Causes of meniscus tears

by Nathan Wei, MD, FACP, FACR

Nathan Wei is a nationally known board-certified rheumatologist and author of the Second Opinion Arthritis Treatment Kit. It's available exclusively at this website... not available in stores.

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There are two menisci in the knee. They sit between the femur (upper leg bone) and the tibia (lower leg bone).

The ends of the femur and tibia are covered with hyaline cartilage. These help with cushioning and gliding. In addition, the two menisci, made of fibrocartilage, also assist with cushioning, gliding, and rotation of the knee. Essentially, the menisci add to the stability of the joint.

The medial meniscus sits on the medial tibial plateau; the lateral meniscus rests on the lateral tibial plateau.

The menisci are nourished by small blood vessels, but the central portion of the menisci have an area that has no direct blood supply (avascular). The avascular areas tend not to heal.

The two most common causes of a meniscus tear are traumatic injury and degenerative processes. Meniscus tears can occur in all age groups. Traumatic tears are most common in active younger people. Traumatic meniscal tears are usually radial or vertical (picture a piece of bread that can be sliced one way or the other)and are more likely to produce a fragment that can catch in the knee and therefore require surgical treatment.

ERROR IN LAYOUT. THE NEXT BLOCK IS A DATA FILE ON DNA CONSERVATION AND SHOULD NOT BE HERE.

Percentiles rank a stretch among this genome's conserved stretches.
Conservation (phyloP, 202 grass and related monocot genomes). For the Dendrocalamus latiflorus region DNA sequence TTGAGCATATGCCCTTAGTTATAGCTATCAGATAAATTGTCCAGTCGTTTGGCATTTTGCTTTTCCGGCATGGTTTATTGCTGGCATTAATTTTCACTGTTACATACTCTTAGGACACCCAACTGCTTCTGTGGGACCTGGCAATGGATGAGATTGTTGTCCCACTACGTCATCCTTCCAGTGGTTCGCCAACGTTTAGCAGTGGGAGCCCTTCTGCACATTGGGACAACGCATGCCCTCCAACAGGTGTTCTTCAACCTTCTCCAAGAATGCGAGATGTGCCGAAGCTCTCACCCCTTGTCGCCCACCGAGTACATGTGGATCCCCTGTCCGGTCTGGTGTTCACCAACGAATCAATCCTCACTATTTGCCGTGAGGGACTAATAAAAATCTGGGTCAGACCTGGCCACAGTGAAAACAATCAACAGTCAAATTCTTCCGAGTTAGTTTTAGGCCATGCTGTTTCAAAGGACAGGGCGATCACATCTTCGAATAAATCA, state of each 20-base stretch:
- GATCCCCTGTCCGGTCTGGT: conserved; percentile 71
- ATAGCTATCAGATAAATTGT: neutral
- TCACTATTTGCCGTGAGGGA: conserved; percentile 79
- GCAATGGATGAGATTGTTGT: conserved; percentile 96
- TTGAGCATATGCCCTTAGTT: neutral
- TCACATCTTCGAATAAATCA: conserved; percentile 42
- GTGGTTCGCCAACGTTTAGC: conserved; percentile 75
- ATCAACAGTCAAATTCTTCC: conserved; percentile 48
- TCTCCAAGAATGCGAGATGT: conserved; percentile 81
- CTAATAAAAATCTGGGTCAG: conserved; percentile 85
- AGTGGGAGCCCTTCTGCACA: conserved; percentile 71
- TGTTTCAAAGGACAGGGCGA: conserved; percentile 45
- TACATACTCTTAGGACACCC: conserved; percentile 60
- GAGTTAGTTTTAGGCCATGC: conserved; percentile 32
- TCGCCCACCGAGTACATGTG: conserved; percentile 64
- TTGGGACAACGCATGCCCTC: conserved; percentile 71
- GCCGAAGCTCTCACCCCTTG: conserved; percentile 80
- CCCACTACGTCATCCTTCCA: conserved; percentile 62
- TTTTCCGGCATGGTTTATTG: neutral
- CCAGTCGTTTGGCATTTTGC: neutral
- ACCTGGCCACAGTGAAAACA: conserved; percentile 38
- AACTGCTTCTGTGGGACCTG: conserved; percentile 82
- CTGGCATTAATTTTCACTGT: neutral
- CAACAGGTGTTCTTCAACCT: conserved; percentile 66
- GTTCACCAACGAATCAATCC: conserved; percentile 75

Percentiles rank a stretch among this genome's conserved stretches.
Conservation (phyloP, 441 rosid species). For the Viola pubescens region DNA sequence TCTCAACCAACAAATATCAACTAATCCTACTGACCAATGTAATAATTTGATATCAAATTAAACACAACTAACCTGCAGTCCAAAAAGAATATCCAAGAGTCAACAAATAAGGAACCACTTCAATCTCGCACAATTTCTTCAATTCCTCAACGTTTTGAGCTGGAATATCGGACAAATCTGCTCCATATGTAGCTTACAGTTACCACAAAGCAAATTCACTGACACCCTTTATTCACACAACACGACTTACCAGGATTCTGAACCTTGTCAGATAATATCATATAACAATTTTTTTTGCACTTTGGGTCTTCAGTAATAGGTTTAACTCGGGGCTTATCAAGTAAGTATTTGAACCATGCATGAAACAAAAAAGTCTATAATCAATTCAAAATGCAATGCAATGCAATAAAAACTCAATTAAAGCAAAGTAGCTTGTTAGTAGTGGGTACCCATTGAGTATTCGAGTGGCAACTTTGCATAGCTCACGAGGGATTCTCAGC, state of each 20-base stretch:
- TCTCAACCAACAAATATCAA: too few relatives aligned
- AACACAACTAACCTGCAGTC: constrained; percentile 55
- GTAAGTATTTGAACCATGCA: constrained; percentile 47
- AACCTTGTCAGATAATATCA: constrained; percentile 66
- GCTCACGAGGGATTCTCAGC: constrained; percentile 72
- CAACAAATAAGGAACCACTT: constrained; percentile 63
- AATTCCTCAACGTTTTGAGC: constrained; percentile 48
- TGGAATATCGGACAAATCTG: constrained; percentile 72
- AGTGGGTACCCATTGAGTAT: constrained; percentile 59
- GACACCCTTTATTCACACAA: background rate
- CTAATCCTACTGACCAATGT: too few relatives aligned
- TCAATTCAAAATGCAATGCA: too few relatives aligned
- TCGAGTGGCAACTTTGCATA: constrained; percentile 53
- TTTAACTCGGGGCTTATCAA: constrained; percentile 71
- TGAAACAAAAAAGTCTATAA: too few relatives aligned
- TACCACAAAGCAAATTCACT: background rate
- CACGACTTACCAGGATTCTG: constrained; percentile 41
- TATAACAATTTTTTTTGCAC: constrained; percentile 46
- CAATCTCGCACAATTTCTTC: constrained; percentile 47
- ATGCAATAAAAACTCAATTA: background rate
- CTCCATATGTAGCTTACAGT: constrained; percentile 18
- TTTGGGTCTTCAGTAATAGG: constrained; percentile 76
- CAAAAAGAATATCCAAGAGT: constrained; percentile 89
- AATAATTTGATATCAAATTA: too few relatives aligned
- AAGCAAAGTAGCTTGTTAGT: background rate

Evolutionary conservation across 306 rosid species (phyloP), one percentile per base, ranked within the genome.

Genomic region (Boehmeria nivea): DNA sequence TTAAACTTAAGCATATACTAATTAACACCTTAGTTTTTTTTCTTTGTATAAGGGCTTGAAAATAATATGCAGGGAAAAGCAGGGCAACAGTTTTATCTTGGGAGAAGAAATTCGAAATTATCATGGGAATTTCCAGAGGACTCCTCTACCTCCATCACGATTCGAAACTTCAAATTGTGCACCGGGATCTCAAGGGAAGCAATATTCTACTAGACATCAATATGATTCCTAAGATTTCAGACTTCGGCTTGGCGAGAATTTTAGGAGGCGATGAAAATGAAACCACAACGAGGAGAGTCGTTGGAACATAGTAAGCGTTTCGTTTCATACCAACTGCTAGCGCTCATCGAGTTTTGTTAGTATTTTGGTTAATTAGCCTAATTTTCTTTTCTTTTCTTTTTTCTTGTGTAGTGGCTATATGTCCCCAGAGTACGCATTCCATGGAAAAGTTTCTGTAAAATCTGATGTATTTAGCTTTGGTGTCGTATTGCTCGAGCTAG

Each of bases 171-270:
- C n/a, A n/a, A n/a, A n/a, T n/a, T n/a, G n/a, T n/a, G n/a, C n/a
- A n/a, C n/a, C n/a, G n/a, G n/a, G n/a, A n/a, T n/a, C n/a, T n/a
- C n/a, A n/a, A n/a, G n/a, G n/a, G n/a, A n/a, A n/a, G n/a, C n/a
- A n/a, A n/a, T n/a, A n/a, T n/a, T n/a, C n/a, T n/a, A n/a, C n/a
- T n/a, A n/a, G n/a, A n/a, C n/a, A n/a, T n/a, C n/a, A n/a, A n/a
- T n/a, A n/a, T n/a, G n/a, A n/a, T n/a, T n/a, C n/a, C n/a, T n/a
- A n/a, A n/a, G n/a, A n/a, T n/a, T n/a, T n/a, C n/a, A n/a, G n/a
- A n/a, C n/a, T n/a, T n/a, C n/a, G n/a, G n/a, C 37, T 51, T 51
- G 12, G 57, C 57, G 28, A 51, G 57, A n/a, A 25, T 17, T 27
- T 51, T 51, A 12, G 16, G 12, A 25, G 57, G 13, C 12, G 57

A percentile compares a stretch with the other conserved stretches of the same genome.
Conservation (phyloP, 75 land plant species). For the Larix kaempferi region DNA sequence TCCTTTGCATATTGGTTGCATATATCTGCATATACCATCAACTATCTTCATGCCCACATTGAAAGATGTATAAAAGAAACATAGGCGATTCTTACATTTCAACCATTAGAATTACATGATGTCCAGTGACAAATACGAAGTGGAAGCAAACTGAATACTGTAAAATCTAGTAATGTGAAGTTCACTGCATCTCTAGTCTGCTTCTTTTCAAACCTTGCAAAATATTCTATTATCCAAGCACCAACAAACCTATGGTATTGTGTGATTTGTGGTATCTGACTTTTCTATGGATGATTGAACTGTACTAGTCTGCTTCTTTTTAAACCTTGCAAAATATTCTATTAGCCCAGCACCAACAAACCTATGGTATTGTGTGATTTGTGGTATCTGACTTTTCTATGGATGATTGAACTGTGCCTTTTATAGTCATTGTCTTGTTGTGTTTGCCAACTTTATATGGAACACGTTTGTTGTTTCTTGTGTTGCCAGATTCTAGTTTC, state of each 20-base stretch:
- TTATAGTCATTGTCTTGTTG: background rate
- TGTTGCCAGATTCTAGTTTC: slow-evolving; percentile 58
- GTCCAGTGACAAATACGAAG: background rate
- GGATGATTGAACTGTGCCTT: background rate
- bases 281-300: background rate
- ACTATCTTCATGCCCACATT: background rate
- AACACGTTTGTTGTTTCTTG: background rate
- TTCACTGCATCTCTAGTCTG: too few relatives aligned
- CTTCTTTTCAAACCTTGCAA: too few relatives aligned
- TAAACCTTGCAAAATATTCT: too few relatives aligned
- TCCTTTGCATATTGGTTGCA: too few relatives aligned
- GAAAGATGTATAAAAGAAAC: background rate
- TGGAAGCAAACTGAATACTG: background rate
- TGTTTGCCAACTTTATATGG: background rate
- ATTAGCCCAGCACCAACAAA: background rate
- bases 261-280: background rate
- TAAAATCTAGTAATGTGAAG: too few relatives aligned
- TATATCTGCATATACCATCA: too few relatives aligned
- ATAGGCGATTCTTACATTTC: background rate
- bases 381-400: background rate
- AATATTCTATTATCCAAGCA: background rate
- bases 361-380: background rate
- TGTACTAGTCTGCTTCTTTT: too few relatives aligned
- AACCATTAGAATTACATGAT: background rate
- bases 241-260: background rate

Traumatic meniscus tears occur when the knee joint is bent and the knee is then twisted. It is not uncommon for the meniscus tear to occur in combination with injuries to the anterior cruciate ligament (ACL) and the medial collateral ligament (MCL). These three problems occurring together are known as the "unhappy triad." This triad is seen in sports like football when the player is hit on the outside of the knee, after his foot is planted.

Individuals who experience a meniscus tear usually experience pain and swelling as their primary symptoms. Another common complaint is joint locking, or the inability to completely straighten the joint. This is due to a piece of the torn cartilage preventing the normal flexion and extension of the knee.

Degenerative tears are most common in people from age 40 upward. Degenerative meniscal tears are thought to occur as part of the osteoarthritis process. Collagen fibers within the meniscus break down and are subjected to shear forces that are magnified by the presence of osteoarthritis. Degenerative tears are usually horizontal. They are usually not unstable like traumatic meniscus tears. Therefore, they are less likely to produce mechanical symptoms of catching or locking.

For some reason, degenerative meniscal tears are also more common in smokers.

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